J. V. Stalin

Y. M. Sverdlov

Source: Works, Vol. 6, January-November, 1924, pp. 289-291
Publisher: Foreign Languages Publishing House, Moscow, 1954
First Published: Proletarskaya Revolyutsia, No. 11 (34), November 1924
Transcription/Markup: Brian Reid
Public Domain: Marxists Internet Archive (2008). You may freely copy, distribute, display and perform this work; as well as make derivative and commercial works. Please credit “Marxists Internet Archive” as your source.

There are people, leaders of the proletariat, about whom no noise is made in the press—perhaps because they do not like to make a noise about themselves—but who are, nevertheless, the vital sap and genuine leaders of the revolutionary movement. Y. M. Sverdlov was a leader of this type.

An organiser to the marrow of his bones, an organiser by nature, by habit, by revolutionary training, by instinct, an organiser in all his abounding activity—such is the portrait of Y. M. Sverdlov.

What does being a leader and organiser mean under our conditions, when the proletariat is in power? It does not mean choosing assistants, setting up an office and issuing orders through it. Being a leader and organiser, under our conditions, means, firstly, knowledge of the cadres, ability to discern their merits and shortcomings, ability to handle them; and secondly, ability to arrange them in such a way that:

1) each one feels that he is in the right place;

2) each one is able to serve the revolution to the utmost of his ability;

3) this arrangement of cadres results not in hitches, but in harmony, unity and the general progress of the work as a whole;

4) the general trend of the work organised in this way serves as the expression and implementation of the political idea for the sake of which the cadres are assigned to their posts.

Y. M. Sverdlov was precisely that kind of leader and organiser of our Party and of our state.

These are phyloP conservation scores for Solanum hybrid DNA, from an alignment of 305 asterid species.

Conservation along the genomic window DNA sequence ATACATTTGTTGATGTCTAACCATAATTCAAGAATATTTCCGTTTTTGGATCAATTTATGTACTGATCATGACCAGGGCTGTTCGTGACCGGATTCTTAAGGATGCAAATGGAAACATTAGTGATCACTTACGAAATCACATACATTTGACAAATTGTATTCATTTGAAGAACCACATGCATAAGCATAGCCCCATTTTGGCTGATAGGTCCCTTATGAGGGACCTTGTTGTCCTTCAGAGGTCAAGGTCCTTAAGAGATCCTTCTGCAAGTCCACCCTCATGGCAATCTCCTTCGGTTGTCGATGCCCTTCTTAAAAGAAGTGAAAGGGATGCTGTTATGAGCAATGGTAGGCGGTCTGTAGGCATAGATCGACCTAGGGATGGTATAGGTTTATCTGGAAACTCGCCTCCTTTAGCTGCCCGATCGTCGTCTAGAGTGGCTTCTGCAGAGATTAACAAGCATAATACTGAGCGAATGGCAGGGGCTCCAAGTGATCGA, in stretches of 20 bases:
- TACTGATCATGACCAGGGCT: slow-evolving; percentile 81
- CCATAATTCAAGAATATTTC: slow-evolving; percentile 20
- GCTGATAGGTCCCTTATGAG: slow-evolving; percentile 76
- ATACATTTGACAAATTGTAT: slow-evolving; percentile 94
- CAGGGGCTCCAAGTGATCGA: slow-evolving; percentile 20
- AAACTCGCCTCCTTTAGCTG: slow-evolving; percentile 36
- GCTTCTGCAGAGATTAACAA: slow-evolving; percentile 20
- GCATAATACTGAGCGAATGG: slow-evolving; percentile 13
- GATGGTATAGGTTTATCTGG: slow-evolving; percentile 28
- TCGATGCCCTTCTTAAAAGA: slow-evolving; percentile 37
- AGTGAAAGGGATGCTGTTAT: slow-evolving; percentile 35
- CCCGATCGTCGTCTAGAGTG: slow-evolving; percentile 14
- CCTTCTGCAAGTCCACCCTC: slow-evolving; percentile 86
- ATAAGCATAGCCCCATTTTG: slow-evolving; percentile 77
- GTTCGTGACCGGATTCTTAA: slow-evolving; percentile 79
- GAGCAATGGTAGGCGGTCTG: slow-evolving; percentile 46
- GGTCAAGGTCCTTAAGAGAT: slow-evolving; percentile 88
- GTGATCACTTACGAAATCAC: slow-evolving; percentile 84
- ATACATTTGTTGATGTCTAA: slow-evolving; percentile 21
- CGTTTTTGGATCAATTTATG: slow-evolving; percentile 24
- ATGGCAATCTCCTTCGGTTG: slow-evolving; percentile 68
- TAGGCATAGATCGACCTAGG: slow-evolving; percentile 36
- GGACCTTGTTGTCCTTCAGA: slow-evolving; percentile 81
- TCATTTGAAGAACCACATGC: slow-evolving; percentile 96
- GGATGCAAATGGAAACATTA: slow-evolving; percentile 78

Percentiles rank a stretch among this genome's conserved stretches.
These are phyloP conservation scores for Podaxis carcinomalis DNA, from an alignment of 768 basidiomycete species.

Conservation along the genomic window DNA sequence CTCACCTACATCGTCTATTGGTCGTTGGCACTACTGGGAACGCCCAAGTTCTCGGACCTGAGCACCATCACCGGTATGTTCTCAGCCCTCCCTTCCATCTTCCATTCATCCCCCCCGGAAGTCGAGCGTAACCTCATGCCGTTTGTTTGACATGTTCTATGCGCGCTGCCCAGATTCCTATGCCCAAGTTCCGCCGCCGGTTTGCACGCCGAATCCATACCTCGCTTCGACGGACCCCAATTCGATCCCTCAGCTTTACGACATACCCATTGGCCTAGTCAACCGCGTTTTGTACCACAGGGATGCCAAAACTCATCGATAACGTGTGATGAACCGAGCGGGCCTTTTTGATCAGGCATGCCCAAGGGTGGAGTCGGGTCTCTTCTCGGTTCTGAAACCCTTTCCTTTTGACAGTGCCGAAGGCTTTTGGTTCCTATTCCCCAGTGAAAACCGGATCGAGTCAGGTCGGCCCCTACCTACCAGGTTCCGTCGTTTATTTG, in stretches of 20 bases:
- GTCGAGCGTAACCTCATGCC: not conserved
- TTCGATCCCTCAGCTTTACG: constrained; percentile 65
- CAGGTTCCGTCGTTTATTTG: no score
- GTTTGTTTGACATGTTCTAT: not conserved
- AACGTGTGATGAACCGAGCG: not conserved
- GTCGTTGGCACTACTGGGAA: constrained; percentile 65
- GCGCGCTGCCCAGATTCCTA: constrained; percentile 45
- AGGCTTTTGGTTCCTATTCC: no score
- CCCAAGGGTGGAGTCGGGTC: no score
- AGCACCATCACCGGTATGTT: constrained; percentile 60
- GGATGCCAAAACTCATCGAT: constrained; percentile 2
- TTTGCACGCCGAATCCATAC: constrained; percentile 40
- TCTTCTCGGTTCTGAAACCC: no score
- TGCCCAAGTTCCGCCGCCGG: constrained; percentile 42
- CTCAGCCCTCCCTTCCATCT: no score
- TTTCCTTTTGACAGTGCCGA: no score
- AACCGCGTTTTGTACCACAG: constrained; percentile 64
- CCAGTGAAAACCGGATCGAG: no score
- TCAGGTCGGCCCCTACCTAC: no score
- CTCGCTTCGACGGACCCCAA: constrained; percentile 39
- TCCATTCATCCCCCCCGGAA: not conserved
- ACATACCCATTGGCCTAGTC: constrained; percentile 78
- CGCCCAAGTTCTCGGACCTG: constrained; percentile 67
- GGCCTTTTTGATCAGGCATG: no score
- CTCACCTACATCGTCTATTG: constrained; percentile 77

The period of 1917-18 marked a turning point for the Party and the state. In that period the Party, for the first time, became a ruling force. For the first time in human history a new kind of power came into being, the power of the Soviets, the power of the workers and peasants. To transfer the Party, which hitherto had been underground, to the new lines, to create the organisational foundations of the new proletarian state, to devise the organisational forms of the inter-relations between the Party and the Soviets that would ensure leadership by the Party and normal development for the Soviet—ssuch was the extremely complicated organisational problem that then confronted the Party. Nobody in the Party will dare to deny that Y. M. Sverdlov was one of the first, if not the first, skilfully and painlessly to solve that organisational problem of building the new Russia.

The ideologists and agents of the bourgeoisie are fond of repeating threadbare assertions that the Bolsheviks are unable to build, that they are only able to destroy. Y. M. Sverdlov, all his activities, are a living refutation of these falsehoods. Y. M. Sverdlov and his work in our Party were not the result of chance. The Party that produced a great builder like Y. M. Sverdlov can boldly say that it can build the new as well as it can destroy the old.

I do not by any means claim that I am fully acquainted with all the organisers and builders of our Party, but I must say that of all the outstanding organisers I am acquainted with, I know only two, of whom, next to Lenin, our Party can and should be proud: I. F. Dubrovinsky, who died in exile in Turukbansk, and Y. M. Sverdlov, who worked himself to death in building the Party and the state.